‘Not Men, For Flags’: Northern Ireland and its path to peace

In one of his less well-known war poems Wilfred Owen looks forward to a future when men and women no longer do battle for flags but rather strive to improve the human condition. Writing about life in the trenches he provides this thought:

We laughed, -knowing that better men would come,
And greater wars: when each proud fighter brags
He wars on Death, for lives; not men, for flags

–  The Next War, Wilfred Owen’s Collected Poems.

Recent events in Belfast indicate that the future envisaged by Wilfred Owen almost a century ago remains elusive. Men (and it is primarily men) still fight for flags. Ever since the Belfast city council voted to alter its flag policy at Belfast City Hall on December 3rd there have been numerous loyalist demonstrations with a few of them resulting in serious rioting. The city council voted to fly the Union flag only on certain designated days rather than on a daily basis. Since the vote was passed 127 police officers have been injured and 174 people have been arrested.

Flags in Northern Ireland (and elsewhere) have long been a matter of contention, disagreement and occasionally of violence. We often speak of allegiance to a flag and this is especially poignant in a society divided into two blocs each wanting to pledge their allegiance to two different flags. The use of flags in Northern Ireland has been a divisive issue ever since the formation of the state. The Special Powers Act of 1922 was used by the Unionist government to impose restrictions on the flying of the Irish tricolour while in 1954 a specific law, the Flags and Emblems (Display) Act, was enacted by the Northern Irish parliament. Under this Act the Royal Ulster Constabulary (RUC) had a duty to remove any flag from public or private property which was likely to cause a breach of the peace, but legally exempted the Union Flag from ever being considered a breach of the peace. In effect this meant that the Irish tricolour was the flag which was removed most often by the RUC.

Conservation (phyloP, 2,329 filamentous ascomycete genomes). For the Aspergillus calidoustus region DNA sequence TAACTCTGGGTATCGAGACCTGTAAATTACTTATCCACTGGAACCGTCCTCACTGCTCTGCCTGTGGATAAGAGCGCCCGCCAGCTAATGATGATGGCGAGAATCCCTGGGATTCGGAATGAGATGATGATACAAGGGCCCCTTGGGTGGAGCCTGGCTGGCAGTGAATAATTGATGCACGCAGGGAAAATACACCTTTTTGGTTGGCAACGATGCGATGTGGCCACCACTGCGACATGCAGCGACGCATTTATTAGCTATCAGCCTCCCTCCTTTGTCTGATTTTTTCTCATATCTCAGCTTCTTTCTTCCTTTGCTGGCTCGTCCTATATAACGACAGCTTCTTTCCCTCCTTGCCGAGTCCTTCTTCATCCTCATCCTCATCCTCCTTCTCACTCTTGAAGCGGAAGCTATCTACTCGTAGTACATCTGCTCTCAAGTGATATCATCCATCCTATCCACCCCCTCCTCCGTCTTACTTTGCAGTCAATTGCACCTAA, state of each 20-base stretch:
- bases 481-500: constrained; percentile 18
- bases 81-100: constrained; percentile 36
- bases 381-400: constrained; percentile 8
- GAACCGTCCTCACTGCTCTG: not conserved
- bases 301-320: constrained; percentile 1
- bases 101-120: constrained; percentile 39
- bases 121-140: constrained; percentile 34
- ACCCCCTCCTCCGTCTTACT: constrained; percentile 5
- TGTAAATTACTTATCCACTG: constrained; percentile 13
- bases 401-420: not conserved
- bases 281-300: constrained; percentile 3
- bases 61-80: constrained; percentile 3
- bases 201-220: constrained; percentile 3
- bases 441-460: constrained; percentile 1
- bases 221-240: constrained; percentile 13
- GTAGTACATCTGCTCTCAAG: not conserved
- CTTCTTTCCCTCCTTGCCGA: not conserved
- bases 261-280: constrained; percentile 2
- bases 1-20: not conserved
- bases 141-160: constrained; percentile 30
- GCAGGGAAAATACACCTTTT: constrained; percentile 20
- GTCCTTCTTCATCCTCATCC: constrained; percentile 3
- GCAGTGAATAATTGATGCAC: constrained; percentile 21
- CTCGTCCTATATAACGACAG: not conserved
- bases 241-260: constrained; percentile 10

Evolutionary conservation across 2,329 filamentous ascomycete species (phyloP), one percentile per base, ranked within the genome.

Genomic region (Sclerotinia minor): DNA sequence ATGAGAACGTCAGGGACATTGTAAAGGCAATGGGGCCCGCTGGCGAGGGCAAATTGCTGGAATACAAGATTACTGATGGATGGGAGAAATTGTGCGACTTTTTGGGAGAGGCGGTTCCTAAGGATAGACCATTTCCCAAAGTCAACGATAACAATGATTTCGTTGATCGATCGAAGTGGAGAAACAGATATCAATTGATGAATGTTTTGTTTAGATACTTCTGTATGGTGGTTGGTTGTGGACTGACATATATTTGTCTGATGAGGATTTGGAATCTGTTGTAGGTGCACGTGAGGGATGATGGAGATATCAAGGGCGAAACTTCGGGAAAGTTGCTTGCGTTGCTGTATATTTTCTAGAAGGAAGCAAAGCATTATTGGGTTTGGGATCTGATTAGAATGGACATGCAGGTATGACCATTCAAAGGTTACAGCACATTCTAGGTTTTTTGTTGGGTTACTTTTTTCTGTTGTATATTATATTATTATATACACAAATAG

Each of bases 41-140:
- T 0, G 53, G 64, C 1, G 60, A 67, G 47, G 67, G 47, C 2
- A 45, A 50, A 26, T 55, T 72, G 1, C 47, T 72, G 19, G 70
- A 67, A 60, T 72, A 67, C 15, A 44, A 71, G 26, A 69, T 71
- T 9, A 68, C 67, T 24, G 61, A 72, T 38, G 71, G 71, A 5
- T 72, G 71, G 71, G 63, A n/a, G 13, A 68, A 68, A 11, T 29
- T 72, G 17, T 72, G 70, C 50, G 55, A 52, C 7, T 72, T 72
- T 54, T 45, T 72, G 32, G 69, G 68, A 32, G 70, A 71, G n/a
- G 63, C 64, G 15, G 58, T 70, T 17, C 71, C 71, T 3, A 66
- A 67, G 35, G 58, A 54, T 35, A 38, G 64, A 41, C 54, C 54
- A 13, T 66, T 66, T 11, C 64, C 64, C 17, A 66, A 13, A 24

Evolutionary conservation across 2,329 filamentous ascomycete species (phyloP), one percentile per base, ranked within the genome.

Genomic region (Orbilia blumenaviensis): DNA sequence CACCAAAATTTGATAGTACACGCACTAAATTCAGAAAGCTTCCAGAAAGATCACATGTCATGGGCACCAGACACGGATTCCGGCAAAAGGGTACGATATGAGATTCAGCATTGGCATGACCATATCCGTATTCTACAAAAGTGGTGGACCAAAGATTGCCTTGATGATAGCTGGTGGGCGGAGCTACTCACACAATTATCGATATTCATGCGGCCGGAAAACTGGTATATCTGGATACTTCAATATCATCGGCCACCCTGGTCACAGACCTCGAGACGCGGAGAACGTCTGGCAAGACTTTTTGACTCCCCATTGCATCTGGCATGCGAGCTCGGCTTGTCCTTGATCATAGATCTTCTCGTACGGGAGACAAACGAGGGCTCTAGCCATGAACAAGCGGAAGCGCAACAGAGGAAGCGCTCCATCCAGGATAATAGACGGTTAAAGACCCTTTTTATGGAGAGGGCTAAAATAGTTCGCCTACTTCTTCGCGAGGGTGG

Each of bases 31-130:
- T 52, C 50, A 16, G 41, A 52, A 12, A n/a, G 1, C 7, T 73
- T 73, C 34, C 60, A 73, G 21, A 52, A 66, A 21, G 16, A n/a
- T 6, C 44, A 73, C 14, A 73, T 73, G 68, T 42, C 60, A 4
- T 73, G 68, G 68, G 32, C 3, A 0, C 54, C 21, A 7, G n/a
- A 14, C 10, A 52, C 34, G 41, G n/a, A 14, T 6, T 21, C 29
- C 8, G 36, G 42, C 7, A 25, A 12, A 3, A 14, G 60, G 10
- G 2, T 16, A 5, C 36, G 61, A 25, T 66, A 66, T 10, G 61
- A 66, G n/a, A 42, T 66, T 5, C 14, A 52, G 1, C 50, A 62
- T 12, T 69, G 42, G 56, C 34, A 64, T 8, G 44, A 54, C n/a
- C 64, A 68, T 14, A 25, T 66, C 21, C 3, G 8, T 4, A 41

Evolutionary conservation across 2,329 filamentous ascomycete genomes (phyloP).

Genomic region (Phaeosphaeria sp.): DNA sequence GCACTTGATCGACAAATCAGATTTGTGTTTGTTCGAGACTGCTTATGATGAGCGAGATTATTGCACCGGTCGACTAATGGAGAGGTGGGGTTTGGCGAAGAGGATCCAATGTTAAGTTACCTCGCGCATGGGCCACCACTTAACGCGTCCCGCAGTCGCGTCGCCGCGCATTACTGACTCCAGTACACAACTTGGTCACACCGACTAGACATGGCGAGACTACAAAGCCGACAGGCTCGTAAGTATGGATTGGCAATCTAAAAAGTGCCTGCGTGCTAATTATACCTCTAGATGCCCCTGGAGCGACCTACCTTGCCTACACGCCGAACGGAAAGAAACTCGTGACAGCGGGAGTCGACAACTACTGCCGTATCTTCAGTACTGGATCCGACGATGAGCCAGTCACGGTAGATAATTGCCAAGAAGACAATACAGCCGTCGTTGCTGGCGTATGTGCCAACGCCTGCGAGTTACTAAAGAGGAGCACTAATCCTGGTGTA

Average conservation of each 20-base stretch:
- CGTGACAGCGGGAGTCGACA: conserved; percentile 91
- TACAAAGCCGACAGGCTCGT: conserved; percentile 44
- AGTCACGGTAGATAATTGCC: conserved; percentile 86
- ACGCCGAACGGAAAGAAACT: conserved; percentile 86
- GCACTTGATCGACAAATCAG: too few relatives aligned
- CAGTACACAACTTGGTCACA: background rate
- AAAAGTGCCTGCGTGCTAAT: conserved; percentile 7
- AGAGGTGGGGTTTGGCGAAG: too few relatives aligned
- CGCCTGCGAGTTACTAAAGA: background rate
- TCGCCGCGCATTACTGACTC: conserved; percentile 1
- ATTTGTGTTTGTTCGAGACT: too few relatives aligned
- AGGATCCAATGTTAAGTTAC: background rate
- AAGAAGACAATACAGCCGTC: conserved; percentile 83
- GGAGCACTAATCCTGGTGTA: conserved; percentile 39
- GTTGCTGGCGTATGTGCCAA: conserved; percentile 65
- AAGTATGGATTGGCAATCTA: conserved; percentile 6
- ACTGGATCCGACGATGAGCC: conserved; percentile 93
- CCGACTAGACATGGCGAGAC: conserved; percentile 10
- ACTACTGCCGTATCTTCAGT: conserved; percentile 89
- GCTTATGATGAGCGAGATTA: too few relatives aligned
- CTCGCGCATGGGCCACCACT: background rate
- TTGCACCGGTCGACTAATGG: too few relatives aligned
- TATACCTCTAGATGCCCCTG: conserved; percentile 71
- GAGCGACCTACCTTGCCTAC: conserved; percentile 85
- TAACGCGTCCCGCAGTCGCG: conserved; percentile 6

Given this history, it is no surprise that flags remain one of the most divisive issues in Northern Ireland. It is equally clear that the Belfast city council’s decision to change its flag policy was destined to, at best, irritate the unionist community and, at worst, foment disorder. This is not to say that the disorder and violence is, in any way, excusable but simply that it could have been foreseen. One must ask whether the Sinn Fein, SDLP and Alliance members of the Belfast city council were wise in carrying through this vote. In any normal society such a decision might go unnoticed. I certainly never notice whether flags are flying on public buildings in Malta. However, Northern Ireland is not yet a normal society. The peace process, as the term implies, is a work-in-progress. This needs to be acknowledged by decision-makers who need to weigh very carefully the likely impact of their decisions.

The other aspect of this matter refers to the willingness of a portion of the population to resort to violence in order to advance their political aspirations. The violence by loyalist protesters during some of the demonstrations is one reminder that political violence has not disappeared altogether from Northern Ireland. The continuing threat posed by dissident republican groups, highlighted recently by the Chief Constable of the Police Service of Northern Ireland, is another indicator of this.

As the danger of violence remains there are two aspects that continue to require attention: one is a commitment to work with communities on issues of human rights, citizenship and democracy. The move away from violence requires this long term commitment. The other aspect is an effort to build confidence between and within communities.  This will create the time and space required for the long term work to flourish. Politicians should scrutinise their words and actions to ensure that they do not render the long term work even more fraught with difficulties than it inherently is. Wilfred Owen’s aspiration that men do not fight for flags requires not that flags be taken down from their flag poles but that flags lose a little of their meaning.

Further reading | BBC News, Union flag protests: Twenty-nine officers hurt in Belfast, 12th January 2013.


Brief guide to flags in Northern Ireland

The Union Jack – the official flag of the United Kingdom of Great Britain and Northern Ireland.

It is composed of the three crosses superimposed on each other: the cross of St. George (England), St. Andrew (Scotland) and St. Patrick (Ireland). The unionist and loyalist communities of Northern Ireland are deeply attached to the Union Jack. Conversely, the nationalist and republican communities of Northern Ireland are averse to it as a symbol of British repression.

The Irish tricolour is the flag of the Republic of Ireland and is considered by the nationalist and republican communities as the flag of the whole island of Ireland. The unionist and loyalist communities consider it as the flag of a foreign (and sometimes enemy) country.

The Ulster Banner, the flag of the government of Northern Ireland between 1953 and 1972. Once the Northern Ireland government and parliament were dissolved in 1972 the flag ceased to have any official status. It is still used by some unionist and loyalist communities and also by some Northern Ireland sports teams.